After being fired by CBS, Charlie Sheen didn’t get even, he got online. In what seemed like no time at all, he had over 3 million followers on Twitter, had set up a nationwide tour, and was being re-considered for his old job as lead comedian on “Two and a Half Men”.
By employing a few strategic moves on social media, Charlie Sheen transformed his job-less position into an online phenomenon that is landing him more than just media attention. While the average social media user doesn’t have Charlie Sheen’s notoriety, his case is an example of how social media can be used in the job hunt.
While using social media does not guarantee a job offer, ignoring its implications in the job search will absolutely limit your potential. The current trend in human resource departments is to use social media as a recruiting tool; by not taking advantage of online platforms, you may be missing out on job offers as well as connections. UPS, for example, places a lot of emphasis on social media in their hiring strategy, and this year employed 955 new staff through social media channels.
Think of social media accounts as platforms to not only show off your talents but also connect and engage with your network. Staying in contact with friends, previous bosses and co-workers over social media can make all the difference in your job search. By engaging with your network online, you open doors to new introductions, recommendations and connections.
Start with your network during your job search. See if anyone in your network either works for or has connections to your ideal company. Don’t focus on getting an immediate job offer; instead cultivate relationships and job advice from people who could give you that crucial introduction later on.
Presenting yourself in a positive light across all forms of social media is essential; keep in mind that companies are Googling candidates before they even respond back to your email. Here are some tips on how to leverage your social media to position yourself in the best light.
By Heather Huhman
If you’re entering the job market for the first time or haven’t searched for a new job in the last three years, you’re in for a shock over how the process works—and how it has changed in a relatively short period of time.
Job search 1.0 = help wanted ads in newspapers
Job search 2.0 = online job boards
Job search 3.0 = social talent communities
“Job search 4.0 will be less about finding talent and finding jobs and more about applying skills to the problems existing in any marketplace,” says Joel Capperella, vice president for Yoh, a Philadelphia-based technology staffing firm.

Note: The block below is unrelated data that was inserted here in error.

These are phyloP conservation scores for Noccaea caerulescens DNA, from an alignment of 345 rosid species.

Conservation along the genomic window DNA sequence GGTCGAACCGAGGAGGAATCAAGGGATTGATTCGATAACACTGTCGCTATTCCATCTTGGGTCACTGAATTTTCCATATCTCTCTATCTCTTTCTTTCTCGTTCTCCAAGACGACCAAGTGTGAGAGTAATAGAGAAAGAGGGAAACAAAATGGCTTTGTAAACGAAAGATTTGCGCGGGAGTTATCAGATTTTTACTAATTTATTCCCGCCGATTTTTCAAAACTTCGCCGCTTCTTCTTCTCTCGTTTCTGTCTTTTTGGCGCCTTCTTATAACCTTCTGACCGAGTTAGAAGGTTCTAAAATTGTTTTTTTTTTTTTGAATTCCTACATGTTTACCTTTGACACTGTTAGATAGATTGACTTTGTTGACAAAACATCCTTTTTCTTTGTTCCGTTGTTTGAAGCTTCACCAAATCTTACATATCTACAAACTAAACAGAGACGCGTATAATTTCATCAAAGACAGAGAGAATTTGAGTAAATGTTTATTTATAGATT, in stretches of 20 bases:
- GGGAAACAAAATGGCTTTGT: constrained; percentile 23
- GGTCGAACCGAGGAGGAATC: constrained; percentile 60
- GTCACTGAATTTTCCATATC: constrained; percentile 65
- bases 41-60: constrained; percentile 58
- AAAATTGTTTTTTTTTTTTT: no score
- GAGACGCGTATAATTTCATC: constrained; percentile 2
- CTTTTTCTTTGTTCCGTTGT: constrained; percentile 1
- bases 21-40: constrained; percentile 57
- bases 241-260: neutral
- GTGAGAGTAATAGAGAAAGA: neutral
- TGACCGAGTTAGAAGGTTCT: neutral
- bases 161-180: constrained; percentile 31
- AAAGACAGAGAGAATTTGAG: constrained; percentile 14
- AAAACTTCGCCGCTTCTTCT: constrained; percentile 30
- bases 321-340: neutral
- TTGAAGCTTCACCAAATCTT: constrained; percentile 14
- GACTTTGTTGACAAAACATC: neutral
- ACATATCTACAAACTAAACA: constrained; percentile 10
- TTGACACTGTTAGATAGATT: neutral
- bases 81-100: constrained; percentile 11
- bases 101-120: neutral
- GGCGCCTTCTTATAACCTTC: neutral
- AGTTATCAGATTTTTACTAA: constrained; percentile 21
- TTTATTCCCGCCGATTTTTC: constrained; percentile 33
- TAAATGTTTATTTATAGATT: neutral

[See 10 Ways to Use Social Media in Your Job Search.]
To get up to speed, here are some new job search tools you should consider using:
1. ClearFit’s Career Finder: Figuring Out What Job Best Suits You
Career Finder by ClearFit, which is free for job seekers, differs from other personality and motivation surveys for a number of reasons. They use a “normative” survey, which compares people to people (for example, an average range of top performer attribute scores to an applicant’s attribute scores). In other words, you can validly and defensibly compare people with jobs to help predict performance.
2. MyWebCareer: Understanding How Employers Perceive Your Online Presence
MyWebCareer provides a free online service that evaluates your social and business networking profiles, your overall network, and your search engine footprint to generate a personalized Career Score. Your Career Score provides insight into how colleagues and employers perceive and evaluate your professional competencies and achievements. Your Career Score is refreshed each month, and you are notified of any changes and actions you should take.
[See The Most Effective Ways to Look for a Job.]
3. Vizibility: Creating an Accurate Google Search About You
More than 85 percent of executive recruiters report Googling candidates as part of the search process today, and almost half of executive recruiters have eliminated candidates based on what appears (or does not appear) about them online. Vizibility allows you to manage what people find about you in Google. You can create your own perfect search and choose a personalized URL to share with others. Additionally, personalized QR codes are now available for Vizibility SearchMe™ links, which can be added to résumés, presentations, business cards, and any other printed or online materials.
4. JobSTART101: Learning How to Find a Job
JobSTART101: Smart Tips and Real-World Training is a free online course for college students and recent graduates—but it’s a great tool for all job seekers—that introduces the professional skills necessary to succeed in the workplace. JobSTART101 addresses the gap between employers’ needs and workers’ skills by helping job seekers understand the real-life challenges and expectations of the workplace.